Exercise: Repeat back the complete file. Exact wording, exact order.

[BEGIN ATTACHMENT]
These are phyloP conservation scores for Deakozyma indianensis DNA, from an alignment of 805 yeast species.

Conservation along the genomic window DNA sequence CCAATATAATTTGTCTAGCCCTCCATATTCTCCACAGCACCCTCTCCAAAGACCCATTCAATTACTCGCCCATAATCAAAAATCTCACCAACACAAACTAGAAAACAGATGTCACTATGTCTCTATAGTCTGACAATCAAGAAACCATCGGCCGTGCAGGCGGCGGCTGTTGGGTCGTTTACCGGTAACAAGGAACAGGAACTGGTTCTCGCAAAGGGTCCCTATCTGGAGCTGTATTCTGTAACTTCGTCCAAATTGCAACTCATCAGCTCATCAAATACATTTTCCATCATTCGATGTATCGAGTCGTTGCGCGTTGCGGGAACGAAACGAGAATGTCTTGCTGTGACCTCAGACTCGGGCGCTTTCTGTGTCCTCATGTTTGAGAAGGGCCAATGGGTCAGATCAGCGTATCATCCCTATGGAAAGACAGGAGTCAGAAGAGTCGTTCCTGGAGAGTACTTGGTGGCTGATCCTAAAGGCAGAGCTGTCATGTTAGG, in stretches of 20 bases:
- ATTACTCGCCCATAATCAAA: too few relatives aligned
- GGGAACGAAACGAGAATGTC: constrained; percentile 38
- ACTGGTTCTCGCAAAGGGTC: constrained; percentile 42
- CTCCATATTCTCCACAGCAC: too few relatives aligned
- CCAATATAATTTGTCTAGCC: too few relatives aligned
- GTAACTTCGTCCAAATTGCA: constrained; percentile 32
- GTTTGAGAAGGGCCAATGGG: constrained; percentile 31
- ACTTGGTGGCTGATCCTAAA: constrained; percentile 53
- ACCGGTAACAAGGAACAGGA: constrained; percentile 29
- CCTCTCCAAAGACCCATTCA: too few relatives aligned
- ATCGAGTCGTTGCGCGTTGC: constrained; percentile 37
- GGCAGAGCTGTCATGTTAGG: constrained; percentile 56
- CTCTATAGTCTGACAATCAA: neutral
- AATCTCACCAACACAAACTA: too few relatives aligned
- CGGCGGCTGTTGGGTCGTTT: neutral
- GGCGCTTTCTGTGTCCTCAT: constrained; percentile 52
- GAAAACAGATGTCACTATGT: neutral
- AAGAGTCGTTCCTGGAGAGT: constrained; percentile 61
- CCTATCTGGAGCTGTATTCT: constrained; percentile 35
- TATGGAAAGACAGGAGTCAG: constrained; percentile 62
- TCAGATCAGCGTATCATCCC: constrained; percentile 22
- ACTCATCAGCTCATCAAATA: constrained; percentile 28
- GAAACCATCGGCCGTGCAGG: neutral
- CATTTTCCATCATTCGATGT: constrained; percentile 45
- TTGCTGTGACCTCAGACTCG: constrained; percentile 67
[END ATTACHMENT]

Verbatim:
These are phyloP conservation scores for Deakozyma indianensis DNA, from an alignment of 805 yeast species.

Conservation along the genomic window DNA sequence CCAATATAATTTGTCTAGCCCTCCATATTCTCCACAGCACCCTCTCCAAAGACCCATTCAATTACTCGCCCATAATCAAAAATCTCACCAACACAAACTAGAAAACAGATGTCACTATGTCTCTATAGTCTGACAATCAAGAAACCATCGGCCGTGCAGGCGGCGGCTGTTGGGTCGTTTACCGGTAACAAGGAACAGGAACTGGTTCTCGCAAAGGGTCCCTATCTGGAGCTGTATTCTGTAACTTCGTCCAAATTGCAACTCATCAGCTCATCAAATACATTTTCCATCATTCGATGTATCGAGTCGTTGCGCGTTGCGGGAACGAAACGAGAATGTCTTGCTGTGACCTCAGACTCGGGCGCTTTCTGTGTCCTCATGTTTGAGAAGGGCCAATGGGTCAGATCAGCGTATCATCCCTATGGAAAGACAGGAGTCAGAAGAGTCGTTCCTGGAGAGTACTTGGTGGCTGATCCTAAAGGCAGAGCTGTCATGTTAGG, in stretches of 20 bases:
- ATTACTCGCCCATAATCAAA: too few relatives aligned
- GGGAACGAAACGAGAATGTC: constrained; percentile 38
- ACTGGTTCTCGCAAAGGGTC: constrained; percentile 42
- CTCCATATTCTCCACAGCAC: too few relatives aligned
- CCAATATAATTTGTCTAGCC: too few relatives aligned
- GTAACTTCGTCCAAATTGCA: constrained; percentile 32
- GTTTGAGAAGGGCCAATGGG: constrained; percentile 31
- ACTTGGTGGCTGATCCTAAA: constrained; percentile 53
- ACCGGTAACAAGGAACAGGA: constrained; percentile 29
- CCTCTCCAAAGACCCATTCA: too few relatives aligned
- ATCGAGTCGTTGCGCGTTGC: constrained; percentile 37
- GGCAGAGCTGTCATGTTAGG: constrained; percentile 56
- CTCTATAGTCTGACAATCAA: neutral
- AATCTCACCAACACAAACTA: too few relatives aligned
- CGGCGGCTGTTGGGTCGTTT: neutral
- GGCGCTTTCTGTGTCCTCAT: constrained; percentile 52
- GAAAACAGATGTCACTATGT: neutral
- AAGAGTCGTTCCTGGAGAGT: constrained; percentile 61
- CCTATCTGGAGCTGTATTCT: constrained; percentile 35
- TATGGAAAGACAGGAGTCAG: constrained; percentile 62
- TCAGATCAGCGTATCATCCC: constrained; percentile 22
- ACTCATCAGCTCATCAAATA: constrained; percentile 28
- GAAACCATCGGCCGTGCAGG: neutral
- CATTTTCCATCATTCGATGT: constrained; percentile 45
- TTGCTGTGACCTCAGACTCG: constrained; percentile 67